Rep. Chris Smith (R-Dist. 4) called anti-Semitism in modern-day Europe “unparalleled since the dark, days of the Second World War” during a House panel on Feb. 27.
Smith convened 10 Christian, Muslim, and Jewish leaders in his role as chairman of the House’s global human rights subcommittee.
Seeking an ecumenical tone, the panel was titled “Anti-Semitism: A Growing Threat to All Faiths.” Smith also cited anti-Semitism in Iran, Egypt, Pakistan, Syria, and Saudi Arabia. Smith's office supplied a transcript of the panel and a video.
“In some nations it has actually gotten worse,” Smith said as he called the panel to order, citing attacks on synagogues, Jewish cultural sites, cemeteries, and individuals. “It is an ugly reality that won’t go away by ignoring it or wishing it away.”
According to Rabbi Andrew Baker, the American Jewish Committee’s director of international Jewish affairs, “France may stand out with its significant number of violent acts, and with the largest Jewish community in Europe it offers the largest number of potential targets. But the French Jewish community is not alone with the need to address an increasing security threat.”
Baker cited Hungary, Greece, Austria, and Ukraine as countries where “the growth of right wing, populist parties…is a new cause for alarm.
“The severe economic problems and inability of mainstream political parties to cope with them have opened a door to extremist views,” he testified.
Rabbi Yaakov Bleich, Chief Rabbi of Kiev and Ukraine, made a distinction between government and private anti-Semitism.
“As of 1992 and Ukraine's independence, government anti -Semitism has thank God all but disappeared,” he said. But, he added, Jews in his country are still subjected to violence and vandalism, as well as hate speech and anti-Semitic writings.
“I hope that Ukraine continues its development into a true Western democratic society, where all citizens will continue to feel safe and protected,” he said.
Rabbi David Meyer, professor of rabbinic literature and contemporary Jewish thought at Pontifical Gregorian University in Rome, said he first encountered anti-Semitism in 1980 at his bar mitzva in Paris, when a bomb went off outside the Union Libérale Israélite de France synagogue.
“Towards the end of the service, a bomb suddenly exploded just outside the doors; when the panic and confusion subsided, four people had lost their lives – one a woman entering the synagogue and three others who were passing by,” he recalled. “At almost 13, prior to this day, I could never have been able to imagine that as a Jew I could be targeted in such a way.”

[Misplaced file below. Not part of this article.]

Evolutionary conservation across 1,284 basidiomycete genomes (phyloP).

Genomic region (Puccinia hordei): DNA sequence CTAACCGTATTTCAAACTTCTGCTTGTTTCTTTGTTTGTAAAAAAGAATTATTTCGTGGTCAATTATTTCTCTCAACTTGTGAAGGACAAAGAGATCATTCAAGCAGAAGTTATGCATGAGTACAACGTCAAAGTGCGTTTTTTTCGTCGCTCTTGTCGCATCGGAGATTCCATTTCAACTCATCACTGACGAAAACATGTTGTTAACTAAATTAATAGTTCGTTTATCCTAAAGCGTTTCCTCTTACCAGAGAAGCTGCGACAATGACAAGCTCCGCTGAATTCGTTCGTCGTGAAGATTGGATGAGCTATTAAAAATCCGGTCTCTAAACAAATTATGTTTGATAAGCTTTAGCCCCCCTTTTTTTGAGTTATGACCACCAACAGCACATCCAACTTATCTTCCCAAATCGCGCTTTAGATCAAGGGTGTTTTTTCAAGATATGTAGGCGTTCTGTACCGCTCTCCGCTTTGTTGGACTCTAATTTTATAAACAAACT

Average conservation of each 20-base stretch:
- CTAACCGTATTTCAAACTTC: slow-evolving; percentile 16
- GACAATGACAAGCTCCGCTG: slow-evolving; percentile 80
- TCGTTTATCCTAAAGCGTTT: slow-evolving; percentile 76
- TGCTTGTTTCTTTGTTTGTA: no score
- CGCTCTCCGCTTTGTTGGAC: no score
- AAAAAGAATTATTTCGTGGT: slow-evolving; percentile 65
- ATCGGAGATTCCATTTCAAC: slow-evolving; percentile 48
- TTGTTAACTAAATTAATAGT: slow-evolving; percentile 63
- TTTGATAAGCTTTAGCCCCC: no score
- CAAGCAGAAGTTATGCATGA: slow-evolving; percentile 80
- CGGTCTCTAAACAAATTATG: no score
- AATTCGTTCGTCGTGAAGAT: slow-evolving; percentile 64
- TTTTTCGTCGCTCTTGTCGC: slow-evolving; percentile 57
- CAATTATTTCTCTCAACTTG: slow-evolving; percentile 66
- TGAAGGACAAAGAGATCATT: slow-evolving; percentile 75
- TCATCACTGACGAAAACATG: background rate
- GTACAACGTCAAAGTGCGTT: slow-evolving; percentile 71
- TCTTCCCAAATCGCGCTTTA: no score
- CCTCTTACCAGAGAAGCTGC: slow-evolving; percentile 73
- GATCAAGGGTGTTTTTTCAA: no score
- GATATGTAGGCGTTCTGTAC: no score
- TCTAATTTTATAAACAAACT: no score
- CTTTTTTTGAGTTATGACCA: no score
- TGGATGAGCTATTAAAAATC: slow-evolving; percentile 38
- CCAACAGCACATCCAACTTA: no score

Meyer said his own experiences “pale in comparison to the violence that has been inflicted to others,” notably “the sheer horror that was inflicted on a small Jewish school, in March of 2012 in Toulouse, where three children and three adults were killed by an Islamic radical.
“What is new is that after a period of roughly 50 years following the Second World War and the Holocaust, during which anti-Semitism — it was believed and hoped – had ceased, we see and witness again renewed expression and acts of Jewish hatred in the public domain,” Mayer said.
Willy Silberstein, chair of the Swedish Committee Against Anti-Semitism, cited attacks by Muslim immigrants on Jews in the city of Malmo.
However, “a large portion of the Muslim immigrants in Sweden are not anti-Semitic,” he added, saying young Muslims have formed to combat anti-Jewish sentiment in their community.
Silberstein also suggested the United States make anti-Semitism and hate crime part of its bilateral agenda with European countries, and “equip U.S. diplomats with the understanding and tools to recognize anti-Semitism and the contemporary forms it takes.”
Andrew Srulevitch, director of European affairs at the Anti-Defamation League, suggested European governments can help eradicate anti-Semitism with hate crimes laws and Holocaust remembrance and education programs.
Zudhi Jasser, the Arizona-based president of the American Islamic Forum for Democracy, is an outspoken opponent of Muslim fundamentalism.
“Anti-Semitism should not be viewed as just another radical symptom that arises from the supremacist mentality of Islamism,” he told the subcommittee. “It is far more than that. If we can develop the understanding and national conviction to directly confront the anti-Semitism of global Islamist movements, we will therein hold the key to unraveling the very fabric and platform through which Islamist leaders spread their ideas.”
Smith, a Roman Catholic, launched a successful effort, beginning in 2002, to place anti-Semitism on the agenda of the Organization for Security and Cooperation in Europe.
Other speakers included Tamás Fellegi, a former minister of national development for Hungary; John Garvey, president of Catholic University of America; Elisa Massimino, president and chief executive officer of Human Rights First; author Eric Metaxas; and Katrina Lantos Swett, chair, U.S. of the Commission on International Religious Freedom.